Education / Inspirational

Do You Love or Are You IN Love with Each Other?

Dr. Mark Goulston is a #1 best selling author of seven books, former hostage negotiation trainer, speaker, trainer, coach and renowned psychiatrist. He is regarded as an internationally renowned expert in the field of empathy and listening. As a result of his rich and diverse background and experiences, Dr. Goulston increases people’s ability to get through to anyone.


Show me a couple who love -- are attached to -- each other, but aren't in love and I'll show you two people who haven't liked or felt liked by each other for a long time

Read what follows at your own risk. It could be very painful and upsetting.  My hope is that if it speaks to you, you might use it as a catalyst for a long overdue, helpful and maybe even healing conversation.

After nearly forty years of observing couples in couples therapy and couples outside among friends and family and in public, it has become clearer and clearer to me when a couple loves each other and when they are in love.

There are distinctions.  Nearly all couples who are in love with each other love each other, but sadly there are many – and far too many – couples that love but aren’t in love with each other.  Most of the latter were in love with each other at one time, but it went away.  Some were never in love, but said, “I do,” because either or both were too afraid to say, “I don’t.” 

It’s not difficult to recognize the difference.  That’s what makes it even more painful, because to live with someone you love but are not in love with seems like settling for so little.  The good news is that if you and your partner start to act as if you are in love, it can actually happen.

Couples who are in love:

  • speak lovingly of, to and with each other
  • not only feel loved by each other, but also feel enjoyed and liked by each other
  • put a smile on each other’s face that they see in each other’s eyes that has nothing to do with what the other person does or doesn’t do 
  • realize that love is a verb and they feel it much more that way than as something either receives
  • see acceptance and adoration when they look into each other’s eyes, rather than judgment or even worse, contempt and disgust
  • have a long memory for what they appreciate in each other and a short memory for whatever disappointment they feel in or from each other
  • hear each other out
  • give each other the benefit of the doubt
  • feel proud to be seen with their partner
  • feel and show compassion when their partner is disappointed, frustrated or hurt
  • spontaneously and frequently hold hands and accept the other’s hand when extended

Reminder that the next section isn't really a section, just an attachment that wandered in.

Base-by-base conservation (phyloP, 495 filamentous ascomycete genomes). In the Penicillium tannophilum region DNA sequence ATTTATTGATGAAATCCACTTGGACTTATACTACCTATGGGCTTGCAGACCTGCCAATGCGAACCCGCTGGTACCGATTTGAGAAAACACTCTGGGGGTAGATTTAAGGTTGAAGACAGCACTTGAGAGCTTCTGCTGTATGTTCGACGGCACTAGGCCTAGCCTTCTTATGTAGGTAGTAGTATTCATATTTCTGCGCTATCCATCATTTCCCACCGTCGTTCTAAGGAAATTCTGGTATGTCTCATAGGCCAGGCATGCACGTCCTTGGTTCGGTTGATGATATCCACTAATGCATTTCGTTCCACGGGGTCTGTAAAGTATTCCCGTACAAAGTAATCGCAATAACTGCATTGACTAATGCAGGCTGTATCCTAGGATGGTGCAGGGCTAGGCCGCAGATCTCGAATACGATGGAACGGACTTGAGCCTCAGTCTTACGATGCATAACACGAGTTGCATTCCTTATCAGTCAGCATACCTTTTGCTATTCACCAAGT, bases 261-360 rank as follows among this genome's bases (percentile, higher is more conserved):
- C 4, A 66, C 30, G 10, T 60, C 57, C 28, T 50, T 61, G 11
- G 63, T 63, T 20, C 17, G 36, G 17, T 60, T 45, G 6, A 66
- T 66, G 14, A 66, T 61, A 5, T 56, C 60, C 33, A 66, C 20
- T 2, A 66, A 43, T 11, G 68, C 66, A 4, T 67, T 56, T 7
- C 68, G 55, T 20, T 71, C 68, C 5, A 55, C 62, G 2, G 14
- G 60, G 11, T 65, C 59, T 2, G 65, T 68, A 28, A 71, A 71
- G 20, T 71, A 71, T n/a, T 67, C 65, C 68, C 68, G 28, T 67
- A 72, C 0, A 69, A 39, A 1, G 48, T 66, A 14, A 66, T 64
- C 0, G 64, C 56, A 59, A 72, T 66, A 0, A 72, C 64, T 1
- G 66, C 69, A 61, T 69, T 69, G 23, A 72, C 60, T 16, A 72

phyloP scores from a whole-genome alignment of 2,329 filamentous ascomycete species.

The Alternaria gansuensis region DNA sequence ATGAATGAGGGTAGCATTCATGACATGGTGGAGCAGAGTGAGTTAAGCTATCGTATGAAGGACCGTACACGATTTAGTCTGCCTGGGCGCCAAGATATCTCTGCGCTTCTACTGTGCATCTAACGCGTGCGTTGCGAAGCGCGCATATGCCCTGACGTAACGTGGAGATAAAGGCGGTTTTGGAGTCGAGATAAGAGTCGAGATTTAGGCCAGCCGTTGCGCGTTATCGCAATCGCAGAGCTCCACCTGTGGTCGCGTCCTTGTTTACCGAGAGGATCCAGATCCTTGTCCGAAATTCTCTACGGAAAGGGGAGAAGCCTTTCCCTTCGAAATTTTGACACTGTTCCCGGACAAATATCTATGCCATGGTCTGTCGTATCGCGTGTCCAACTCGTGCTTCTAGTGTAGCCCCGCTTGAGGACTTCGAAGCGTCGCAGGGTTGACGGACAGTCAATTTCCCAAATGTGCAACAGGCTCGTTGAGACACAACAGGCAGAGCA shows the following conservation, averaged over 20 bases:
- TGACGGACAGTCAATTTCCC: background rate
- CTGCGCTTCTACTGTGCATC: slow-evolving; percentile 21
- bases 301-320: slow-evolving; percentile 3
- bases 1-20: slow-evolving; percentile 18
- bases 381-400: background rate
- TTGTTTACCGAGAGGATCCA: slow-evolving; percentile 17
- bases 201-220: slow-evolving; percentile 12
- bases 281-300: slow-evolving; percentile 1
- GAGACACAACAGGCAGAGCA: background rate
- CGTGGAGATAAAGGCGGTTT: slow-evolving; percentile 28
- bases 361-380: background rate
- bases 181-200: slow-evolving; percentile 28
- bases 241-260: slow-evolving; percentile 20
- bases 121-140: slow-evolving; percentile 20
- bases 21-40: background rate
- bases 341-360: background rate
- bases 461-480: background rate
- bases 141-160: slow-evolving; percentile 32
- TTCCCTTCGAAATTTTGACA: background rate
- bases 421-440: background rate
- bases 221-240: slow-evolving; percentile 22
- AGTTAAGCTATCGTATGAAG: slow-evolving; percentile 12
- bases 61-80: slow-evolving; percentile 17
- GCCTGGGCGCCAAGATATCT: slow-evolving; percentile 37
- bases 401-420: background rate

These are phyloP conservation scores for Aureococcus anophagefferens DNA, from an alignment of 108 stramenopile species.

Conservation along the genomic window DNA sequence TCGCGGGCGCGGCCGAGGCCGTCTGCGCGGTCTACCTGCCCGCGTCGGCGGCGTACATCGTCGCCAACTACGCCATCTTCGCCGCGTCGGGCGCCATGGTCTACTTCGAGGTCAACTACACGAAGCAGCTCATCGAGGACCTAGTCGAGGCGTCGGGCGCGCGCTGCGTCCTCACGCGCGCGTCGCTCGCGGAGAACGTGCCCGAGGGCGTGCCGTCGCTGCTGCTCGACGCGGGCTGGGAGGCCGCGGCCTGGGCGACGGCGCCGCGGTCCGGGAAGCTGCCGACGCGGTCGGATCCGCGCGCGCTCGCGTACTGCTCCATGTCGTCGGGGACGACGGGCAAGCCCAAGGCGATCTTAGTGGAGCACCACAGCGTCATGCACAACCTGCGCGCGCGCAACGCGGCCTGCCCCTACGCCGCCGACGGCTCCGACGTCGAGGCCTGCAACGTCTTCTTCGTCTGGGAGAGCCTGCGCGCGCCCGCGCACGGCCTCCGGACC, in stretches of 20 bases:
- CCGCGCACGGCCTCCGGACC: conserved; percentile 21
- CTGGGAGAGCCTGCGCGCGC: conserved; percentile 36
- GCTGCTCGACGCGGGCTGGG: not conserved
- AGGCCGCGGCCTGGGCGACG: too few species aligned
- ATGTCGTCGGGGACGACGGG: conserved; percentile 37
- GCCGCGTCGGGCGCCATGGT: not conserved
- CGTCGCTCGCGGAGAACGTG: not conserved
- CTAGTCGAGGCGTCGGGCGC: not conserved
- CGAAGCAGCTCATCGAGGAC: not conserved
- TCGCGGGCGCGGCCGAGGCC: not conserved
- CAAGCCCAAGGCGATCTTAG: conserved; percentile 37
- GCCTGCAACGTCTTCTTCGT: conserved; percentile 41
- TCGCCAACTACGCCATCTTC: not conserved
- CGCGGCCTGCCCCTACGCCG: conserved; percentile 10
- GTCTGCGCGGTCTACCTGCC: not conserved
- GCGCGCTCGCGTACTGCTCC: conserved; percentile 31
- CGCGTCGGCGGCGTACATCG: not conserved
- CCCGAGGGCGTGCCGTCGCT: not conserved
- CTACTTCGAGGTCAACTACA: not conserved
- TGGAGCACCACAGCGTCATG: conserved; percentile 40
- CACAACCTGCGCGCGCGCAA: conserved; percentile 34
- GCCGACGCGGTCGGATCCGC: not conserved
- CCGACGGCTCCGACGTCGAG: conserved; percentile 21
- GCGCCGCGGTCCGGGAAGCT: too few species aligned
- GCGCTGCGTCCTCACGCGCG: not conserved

• trust each other enough to tell them when they feel hurt by their partner
  • do not become defensive when their partner is telling them that they feel hurt by something they did or failed to do
  • spontaneously say “Thank you,” “I’m sorry,” “I was wrong” when they feel it
  • hug before they leave each other for the day and when they see each other after they come home
  • say “I love you” because they feel it
  • don’t go to bed angry
  • often go to bed at the same time even when one partner falls asleep and the other continues to read or even get up and do something else
  • feel safe, secure and supported
  • have their guards down
  • each day feel they “won the lottery” to be with their partner

Couples who may love but are not in love with each other:

  • infrequently do and feel the above
  • rarely look deeply into each other’s eyes out of fear of seeing judgment vs. acceptance
  • do not feel emotionally close
  • frequently don’t like or feel liked by the other person
  • will often slide into: “Well you did x” debates
  • try to keep busy doing things together to keep from realizing that there is something missing in their relationship
  • will more often say, “I love you” when away or going into surgery or a half felt “throwaway” phrase after an argument or a rough patch and attempting to tip toe back into a truce
  • keep their guards up
  • feel more like they have an arrangement than a relationship

Now many of you may say that the latter list doesn't even sound like love. I understand that you could feel that way.  However my evidence to the contrary is that when that partner dies who you loved but weren't in love with, instead of feeling relief... you feel lost.

In essence, loving means loving (or not loving) someone for how they make you feel (conditional); being in love means having love in you for them regardless of how they make you feel (unconditional). Conditional love is not real love; only unconditional love is true love.

If any of these hit close to home, my intent is not to cause further pain, but to bring that pain into the open where you can talk about and through it. 

It will be very difficult to have such a conversation, but if you do, don’t be surprised if you go from loving back to being in love with each other. And if you're fortunate enough to have that happen, please take better care to be more caring going forward.

P.S. My late mentor, Warren Bennis, gave me one of the best compliments ever when he told me that I sometimes had a clarity that was painful, but was nearly always helpful. If this has been hurtful, I hope it has helped, too.